Property crime and private protection allocation within cities: Theory and evidence

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Bruno Decreuse, Steeve Mongrain & Tanguy van Ypersele, 2022, Economic Inquiry, 60 (3), 1142-1163


Quetelet, in the 19th century, had already identified the social science puzzle of a high degree of variance of crime rates across space. Recent studies suggest that this variance is not the result of observed or unobserved geographic attributes. Seeking to explain it, existing studies have so far focused on strategic complementarity between individuals engaging in criminal activities. We highlight a novel mechanism through which social interactions affect criminal outcomes. Households invest more in protection when their neighbors also invest in protection. This implies that private decisions have a social multiplier effect.

The paper presents four facts about victimization and protection investments based on detailed data from Canada’s General Social Survey (GSS). Victimization is measured by the share of the surveyed population who experienced a break-and-enter crime in their house during the year preceding the interview.

(i) Victimization and household income are uncorrelated or slightly positively correlated. Victimization is roughly the same for households below and above the median household income. (ii) Rich neighborhoods are victimized less than poor ones. The yearly mean victimization rate is about 3.4%, and neighborhoods below the median income experience victimization rates 35% higher than neighborhoods above the median income. (iii) Conditional on neighborhood income, rich households are victimized more than poor ones. (iv) Both rich households and rich neighborhoods invest more in protection. The percentage of households equipped with an alarm is about 30-35% higher among households above the median income than among households below the median income.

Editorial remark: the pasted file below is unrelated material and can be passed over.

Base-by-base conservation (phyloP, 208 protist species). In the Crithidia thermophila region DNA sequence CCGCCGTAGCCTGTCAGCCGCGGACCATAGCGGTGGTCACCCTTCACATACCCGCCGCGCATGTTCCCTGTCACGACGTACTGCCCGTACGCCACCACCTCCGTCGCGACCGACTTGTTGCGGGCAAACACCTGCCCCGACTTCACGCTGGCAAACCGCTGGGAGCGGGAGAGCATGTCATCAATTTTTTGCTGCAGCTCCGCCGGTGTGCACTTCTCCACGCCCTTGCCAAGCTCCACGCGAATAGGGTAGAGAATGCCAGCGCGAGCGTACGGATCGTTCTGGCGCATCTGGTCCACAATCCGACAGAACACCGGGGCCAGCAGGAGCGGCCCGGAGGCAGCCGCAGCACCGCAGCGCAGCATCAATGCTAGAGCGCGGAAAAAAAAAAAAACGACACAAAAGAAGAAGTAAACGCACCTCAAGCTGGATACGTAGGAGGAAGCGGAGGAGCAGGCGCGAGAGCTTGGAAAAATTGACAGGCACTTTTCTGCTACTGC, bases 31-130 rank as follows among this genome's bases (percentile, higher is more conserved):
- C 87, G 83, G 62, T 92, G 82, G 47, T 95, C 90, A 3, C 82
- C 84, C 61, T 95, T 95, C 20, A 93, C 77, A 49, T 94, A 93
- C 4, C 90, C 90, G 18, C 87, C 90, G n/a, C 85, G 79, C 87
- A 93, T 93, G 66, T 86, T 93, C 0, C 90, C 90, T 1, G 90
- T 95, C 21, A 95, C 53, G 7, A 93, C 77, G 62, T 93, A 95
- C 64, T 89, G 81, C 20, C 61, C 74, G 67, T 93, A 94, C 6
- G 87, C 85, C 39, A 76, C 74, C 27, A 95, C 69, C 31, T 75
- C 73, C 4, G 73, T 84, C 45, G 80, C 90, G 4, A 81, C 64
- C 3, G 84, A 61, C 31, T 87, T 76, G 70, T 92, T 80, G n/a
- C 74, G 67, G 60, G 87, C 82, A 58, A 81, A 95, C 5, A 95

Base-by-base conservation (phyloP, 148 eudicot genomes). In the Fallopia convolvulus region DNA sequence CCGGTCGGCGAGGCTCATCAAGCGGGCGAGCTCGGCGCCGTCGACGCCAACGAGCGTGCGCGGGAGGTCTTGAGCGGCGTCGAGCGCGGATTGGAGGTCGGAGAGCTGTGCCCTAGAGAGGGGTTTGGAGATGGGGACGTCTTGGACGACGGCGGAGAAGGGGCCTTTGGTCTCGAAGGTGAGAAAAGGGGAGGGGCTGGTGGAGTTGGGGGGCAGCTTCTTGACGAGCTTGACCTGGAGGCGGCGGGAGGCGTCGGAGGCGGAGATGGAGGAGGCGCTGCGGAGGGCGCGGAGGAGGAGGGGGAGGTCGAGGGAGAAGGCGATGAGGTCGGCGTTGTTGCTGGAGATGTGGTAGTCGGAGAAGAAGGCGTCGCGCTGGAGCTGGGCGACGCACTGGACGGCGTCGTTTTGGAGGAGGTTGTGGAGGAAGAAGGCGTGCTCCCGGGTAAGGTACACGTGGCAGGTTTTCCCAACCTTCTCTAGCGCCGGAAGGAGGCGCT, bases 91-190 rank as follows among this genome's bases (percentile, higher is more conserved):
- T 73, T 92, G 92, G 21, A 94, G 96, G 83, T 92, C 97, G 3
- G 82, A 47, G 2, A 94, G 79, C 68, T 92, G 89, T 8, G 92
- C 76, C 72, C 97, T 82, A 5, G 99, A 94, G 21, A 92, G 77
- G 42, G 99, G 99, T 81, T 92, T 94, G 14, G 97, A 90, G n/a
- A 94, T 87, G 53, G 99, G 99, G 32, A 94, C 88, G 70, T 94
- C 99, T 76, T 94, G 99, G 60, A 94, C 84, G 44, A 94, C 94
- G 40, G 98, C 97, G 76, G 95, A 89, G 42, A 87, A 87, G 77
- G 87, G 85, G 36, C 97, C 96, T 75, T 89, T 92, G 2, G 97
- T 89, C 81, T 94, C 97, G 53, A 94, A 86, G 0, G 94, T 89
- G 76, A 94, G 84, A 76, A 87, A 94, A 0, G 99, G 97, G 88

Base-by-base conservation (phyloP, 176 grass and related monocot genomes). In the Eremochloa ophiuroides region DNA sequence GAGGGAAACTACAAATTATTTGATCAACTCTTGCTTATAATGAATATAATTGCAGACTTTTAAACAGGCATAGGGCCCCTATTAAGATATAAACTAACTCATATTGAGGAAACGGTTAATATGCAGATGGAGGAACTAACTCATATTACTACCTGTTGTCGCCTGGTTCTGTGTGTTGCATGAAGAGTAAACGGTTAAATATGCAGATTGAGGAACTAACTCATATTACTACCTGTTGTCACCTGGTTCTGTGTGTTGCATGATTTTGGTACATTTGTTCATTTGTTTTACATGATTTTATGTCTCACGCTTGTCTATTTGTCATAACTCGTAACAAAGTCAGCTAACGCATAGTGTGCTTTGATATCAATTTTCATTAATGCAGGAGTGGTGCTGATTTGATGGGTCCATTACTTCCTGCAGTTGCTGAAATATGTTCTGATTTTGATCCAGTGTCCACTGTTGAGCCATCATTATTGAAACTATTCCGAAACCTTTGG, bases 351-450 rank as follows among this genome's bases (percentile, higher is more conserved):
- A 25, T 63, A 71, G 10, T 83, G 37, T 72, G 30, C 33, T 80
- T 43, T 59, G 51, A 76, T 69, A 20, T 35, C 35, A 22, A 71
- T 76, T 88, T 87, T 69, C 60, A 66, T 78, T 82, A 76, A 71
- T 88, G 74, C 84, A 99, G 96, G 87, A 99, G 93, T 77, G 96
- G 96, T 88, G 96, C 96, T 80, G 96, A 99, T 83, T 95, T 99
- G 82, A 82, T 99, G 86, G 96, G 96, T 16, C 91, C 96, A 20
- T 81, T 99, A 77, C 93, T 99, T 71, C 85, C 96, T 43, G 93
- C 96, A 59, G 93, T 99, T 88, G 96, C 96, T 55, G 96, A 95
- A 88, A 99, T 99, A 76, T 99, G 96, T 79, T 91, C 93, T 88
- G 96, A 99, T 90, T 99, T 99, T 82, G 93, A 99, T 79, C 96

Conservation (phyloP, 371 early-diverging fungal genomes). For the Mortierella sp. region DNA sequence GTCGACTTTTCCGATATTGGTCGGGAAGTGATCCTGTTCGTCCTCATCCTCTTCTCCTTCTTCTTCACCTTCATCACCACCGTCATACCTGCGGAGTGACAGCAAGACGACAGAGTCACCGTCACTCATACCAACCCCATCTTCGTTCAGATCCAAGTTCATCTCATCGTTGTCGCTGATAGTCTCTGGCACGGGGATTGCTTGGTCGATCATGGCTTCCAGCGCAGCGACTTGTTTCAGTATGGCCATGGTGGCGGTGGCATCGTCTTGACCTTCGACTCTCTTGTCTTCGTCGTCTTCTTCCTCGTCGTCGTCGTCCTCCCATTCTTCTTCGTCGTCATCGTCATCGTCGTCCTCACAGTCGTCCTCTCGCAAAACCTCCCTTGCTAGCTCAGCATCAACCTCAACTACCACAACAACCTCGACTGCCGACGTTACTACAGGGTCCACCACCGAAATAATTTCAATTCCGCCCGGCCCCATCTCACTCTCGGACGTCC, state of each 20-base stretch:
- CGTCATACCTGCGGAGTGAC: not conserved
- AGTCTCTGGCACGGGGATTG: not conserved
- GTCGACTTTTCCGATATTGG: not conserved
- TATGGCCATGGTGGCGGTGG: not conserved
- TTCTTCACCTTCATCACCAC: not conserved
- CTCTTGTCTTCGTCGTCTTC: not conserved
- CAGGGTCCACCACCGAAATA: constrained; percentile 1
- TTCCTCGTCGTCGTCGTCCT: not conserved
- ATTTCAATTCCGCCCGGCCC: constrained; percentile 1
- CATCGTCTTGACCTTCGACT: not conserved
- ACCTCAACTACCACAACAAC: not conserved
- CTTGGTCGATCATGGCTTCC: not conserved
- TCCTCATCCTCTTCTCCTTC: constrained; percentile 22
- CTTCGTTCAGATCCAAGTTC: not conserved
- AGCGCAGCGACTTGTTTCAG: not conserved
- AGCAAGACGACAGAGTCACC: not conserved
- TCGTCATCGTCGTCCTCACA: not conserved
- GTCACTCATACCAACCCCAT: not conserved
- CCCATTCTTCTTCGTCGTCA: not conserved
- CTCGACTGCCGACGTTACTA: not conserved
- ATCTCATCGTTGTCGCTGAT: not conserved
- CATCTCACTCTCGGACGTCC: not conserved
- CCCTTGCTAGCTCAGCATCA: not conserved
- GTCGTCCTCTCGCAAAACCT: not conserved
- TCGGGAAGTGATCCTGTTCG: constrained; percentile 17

Basically, rich neighborhoods are less victimized but within a given neighborhood, it is the rich that are more victimized. Rich households and rich neighborhoods invest more in protection. To explain these facts, we provide a theory that builds on the strategic complementarity between criminal search effort and household investment in protection. There is a city composed of two neighborhoods, one rich and one poor. The supply of criminals is exogenous at city level, but arbitrage ensures that the returns on crime are equalized at the neighborhood level. Criminals also choose whether to pay a search cost to compare different households within the same neighborhood or simply to pick one randomly. Meanwhile, households invest in private protection to reduce losses from break-ins.

The two main mechanisms of the model are as follows. First, the criminals’ search implies that households make heterogeneous protection investments. Households who expect to be compared with each other invest in protection to divert criminals’ attention toward their neighbors. Second, protection heterogeneity motivates the criminals’ search. Thus, there is strategic complementarity between criminals’ search efforts and households’ protection investments.